One of the mantras of modern resume writing is to not be afraid of white space. Readers do not want to be inundated with text; they want to see highlights that are presented as comfortable to skim and easy to digest. It is as if the ethos of minimalism that rules current home design has found its way to the page.
But what if we looked at white pace as more of a metaphor. Maybe we could see if our lives could use a little more white space.
Just as detailed company descriptions, long lists of courses taken and hobbies are seen as clutter on your resume, there must be things cluttering up your life. What activities, self-imposed responsibilities and time killers are you holding on to but would be better off without? Is it a social media habit? The need to plan your kid’s day? A hobby that has become more of a chore?
To give a personal example, working out has always been a cluttered experience for me. I’m someone who is constantly looking for the next great program, the newest fitness fad. I feel like I often spend more time looking into new variations of workouts more than I do actually exercising. When in reality, as a middle aged man with a sedentary job all I really need to do is a couple basic strength moves and then get outside an move. I’m not going to be entering and bodybuilding contests and I do not need the VO2 Max of a Michael Phelps, I just need to be healthy enough to go hiking with my family and shovel the mini mountains of snow my New England town gets every winter.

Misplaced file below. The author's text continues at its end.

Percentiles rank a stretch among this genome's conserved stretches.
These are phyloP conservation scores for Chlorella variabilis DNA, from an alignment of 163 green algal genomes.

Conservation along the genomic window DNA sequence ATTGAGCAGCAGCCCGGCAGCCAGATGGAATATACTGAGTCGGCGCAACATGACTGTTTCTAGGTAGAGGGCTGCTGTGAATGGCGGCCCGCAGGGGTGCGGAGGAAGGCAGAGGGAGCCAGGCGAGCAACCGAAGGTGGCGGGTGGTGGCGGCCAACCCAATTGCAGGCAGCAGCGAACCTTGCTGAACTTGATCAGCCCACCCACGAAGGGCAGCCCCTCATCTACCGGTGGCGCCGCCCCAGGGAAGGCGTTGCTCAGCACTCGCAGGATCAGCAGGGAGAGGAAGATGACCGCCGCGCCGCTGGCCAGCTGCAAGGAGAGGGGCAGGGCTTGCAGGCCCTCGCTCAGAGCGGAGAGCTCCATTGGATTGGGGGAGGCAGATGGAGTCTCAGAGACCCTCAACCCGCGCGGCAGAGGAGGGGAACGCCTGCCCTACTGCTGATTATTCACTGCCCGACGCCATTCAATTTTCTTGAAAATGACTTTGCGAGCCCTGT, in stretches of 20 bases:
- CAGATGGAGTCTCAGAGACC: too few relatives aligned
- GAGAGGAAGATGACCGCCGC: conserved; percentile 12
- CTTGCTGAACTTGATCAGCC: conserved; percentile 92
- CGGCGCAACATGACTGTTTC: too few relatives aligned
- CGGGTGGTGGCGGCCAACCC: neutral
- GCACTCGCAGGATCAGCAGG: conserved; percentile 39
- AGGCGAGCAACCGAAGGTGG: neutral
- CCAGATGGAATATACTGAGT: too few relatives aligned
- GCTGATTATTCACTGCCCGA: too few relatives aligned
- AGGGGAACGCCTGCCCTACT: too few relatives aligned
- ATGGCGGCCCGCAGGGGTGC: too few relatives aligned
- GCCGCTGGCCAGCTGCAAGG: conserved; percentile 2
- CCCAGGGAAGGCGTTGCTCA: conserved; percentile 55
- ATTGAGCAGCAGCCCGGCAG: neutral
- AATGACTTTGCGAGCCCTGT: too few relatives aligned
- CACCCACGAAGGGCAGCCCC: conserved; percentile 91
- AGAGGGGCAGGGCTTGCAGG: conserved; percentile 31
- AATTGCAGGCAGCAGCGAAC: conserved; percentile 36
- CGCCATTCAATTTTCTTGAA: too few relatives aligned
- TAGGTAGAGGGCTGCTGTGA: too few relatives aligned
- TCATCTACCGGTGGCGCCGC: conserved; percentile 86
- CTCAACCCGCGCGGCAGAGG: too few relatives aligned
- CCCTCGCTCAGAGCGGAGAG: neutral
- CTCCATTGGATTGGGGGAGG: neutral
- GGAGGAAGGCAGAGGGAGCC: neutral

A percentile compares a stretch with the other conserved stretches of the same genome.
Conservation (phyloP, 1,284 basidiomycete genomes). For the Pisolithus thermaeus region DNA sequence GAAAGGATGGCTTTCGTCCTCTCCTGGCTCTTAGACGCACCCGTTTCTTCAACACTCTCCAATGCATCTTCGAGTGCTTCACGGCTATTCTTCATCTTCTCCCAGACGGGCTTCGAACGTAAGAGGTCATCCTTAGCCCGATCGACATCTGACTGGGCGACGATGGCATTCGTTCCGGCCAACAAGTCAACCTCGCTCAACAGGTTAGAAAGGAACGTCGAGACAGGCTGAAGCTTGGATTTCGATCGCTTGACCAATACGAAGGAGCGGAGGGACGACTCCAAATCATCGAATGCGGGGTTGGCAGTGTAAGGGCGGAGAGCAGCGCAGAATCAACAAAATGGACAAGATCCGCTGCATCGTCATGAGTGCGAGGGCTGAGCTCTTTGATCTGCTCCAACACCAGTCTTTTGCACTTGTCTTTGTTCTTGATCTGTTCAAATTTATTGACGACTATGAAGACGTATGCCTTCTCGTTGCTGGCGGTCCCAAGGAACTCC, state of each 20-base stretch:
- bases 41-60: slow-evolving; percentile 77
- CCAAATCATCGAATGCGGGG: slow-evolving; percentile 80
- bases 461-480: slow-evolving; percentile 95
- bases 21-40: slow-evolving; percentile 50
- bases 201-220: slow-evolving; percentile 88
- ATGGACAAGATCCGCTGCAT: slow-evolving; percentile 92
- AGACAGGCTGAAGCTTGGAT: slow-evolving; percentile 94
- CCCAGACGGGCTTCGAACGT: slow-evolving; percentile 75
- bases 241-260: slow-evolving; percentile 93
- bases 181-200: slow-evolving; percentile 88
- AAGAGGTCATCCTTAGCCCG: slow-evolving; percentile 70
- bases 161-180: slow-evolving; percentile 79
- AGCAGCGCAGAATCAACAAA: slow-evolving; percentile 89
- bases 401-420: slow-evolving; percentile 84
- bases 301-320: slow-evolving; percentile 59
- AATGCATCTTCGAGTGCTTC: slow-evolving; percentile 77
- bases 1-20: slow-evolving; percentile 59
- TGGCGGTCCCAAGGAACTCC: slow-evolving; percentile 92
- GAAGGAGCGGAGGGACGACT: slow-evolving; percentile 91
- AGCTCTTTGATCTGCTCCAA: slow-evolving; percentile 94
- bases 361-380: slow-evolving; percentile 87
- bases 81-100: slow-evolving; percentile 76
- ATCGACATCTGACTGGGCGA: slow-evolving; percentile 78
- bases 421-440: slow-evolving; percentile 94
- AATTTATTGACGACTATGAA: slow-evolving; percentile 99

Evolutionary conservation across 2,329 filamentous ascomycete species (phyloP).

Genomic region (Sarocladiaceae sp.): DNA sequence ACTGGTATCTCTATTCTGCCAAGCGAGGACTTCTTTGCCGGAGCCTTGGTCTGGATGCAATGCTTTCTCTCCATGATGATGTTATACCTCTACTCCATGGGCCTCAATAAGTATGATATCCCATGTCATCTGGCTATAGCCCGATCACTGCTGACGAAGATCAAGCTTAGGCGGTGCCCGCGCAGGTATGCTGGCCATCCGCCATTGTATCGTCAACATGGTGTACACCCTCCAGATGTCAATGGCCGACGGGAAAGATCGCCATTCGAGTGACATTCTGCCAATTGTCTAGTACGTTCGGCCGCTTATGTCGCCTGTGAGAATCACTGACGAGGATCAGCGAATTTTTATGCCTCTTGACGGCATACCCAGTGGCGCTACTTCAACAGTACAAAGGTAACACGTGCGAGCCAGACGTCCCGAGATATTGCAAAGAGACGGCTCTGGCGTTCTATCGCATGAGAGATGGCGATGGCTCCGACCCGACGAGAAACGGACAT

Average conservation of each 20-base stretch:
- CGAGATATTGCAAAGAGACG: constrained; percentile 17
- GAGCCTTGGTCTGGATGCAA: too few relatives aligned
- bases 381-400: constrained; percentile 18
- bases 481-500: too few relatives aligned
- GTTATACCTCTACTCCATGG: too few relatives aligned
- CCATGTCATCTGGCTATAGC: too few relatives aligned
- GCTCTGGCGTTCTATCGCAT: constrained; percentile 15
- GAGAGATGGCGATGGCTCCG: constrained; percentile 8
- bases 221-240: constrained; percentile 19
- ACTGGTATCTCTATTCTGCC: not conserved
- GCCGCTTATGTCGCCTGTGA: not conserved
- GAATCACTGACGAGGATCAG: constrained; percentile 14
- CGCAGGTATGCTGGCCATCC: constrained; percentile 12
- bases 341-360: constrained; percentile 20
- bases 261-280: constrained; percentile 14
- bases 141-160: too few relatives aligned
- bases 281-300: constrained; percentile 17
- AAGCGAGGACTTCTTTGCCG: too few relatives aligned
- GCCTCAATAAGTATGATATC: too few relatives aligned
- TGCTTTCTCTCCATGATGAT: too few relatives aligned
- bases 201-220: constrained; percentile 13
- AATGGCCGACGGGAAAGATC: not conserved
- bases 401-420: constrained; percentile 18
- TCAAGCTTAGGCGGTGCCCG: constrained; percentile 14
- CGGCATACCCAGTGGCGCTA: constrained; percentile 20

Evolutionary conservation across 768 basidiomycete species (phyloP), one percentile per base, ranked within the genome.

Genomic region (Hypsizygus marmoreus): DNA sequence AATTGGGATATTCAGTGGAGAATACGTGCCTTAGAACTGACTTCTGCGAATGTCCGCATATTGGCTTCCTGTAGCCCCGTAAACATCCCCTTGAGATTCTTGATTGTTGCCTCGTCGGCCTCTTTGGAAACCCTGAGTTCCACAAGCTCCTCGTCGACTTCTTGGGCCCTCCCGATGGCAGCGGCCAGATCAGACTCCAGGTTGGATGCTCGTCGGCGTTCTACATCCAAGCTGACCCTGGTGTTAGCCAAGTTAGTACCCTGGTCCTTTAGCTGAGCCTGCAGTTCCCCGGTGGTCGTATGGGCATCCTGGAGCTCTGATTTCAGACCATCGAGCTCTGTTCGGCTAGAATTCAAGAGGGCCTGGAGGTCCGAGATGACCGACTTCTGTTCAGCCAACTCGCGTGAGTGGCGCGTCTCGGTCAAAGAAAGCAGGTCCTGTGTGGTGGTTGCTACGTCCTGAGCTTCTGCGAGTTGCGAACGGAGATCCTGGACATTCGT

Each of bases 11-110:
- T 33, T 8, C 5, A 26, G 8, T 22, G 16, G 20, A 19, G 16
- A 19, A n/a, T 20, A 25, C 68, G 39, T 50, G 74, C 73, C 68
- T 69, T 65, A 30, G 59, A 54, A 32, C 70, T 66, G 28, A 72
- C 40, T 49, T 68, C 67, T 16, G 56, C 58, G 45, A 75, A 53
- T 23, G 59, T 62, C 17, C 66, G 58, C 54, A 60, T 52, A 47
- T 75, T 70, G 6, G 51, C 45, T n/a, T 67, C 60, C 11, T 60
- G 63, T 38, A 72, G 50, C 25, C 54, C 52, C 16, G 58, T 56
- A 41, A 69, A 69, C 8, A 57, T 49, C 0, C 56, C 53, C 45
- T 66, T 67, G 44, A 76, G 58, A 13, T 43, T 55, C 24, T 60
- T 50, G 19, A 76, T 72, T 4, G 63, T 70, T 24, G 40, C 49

To stick with our metaphor, my exercise regimen needs some white space. Imagine all these slightly obsessive activities as unneeded text crowding the page. What does that do to the important information in that document? It crowds it out, makes it harder to make an impact. The same happens with those activities. What would your day be like if you just stopped sometimes and sat? What if you didn’t need to be constantly doing something, constantly productive? You just might let those important parts of your life have some breathing room.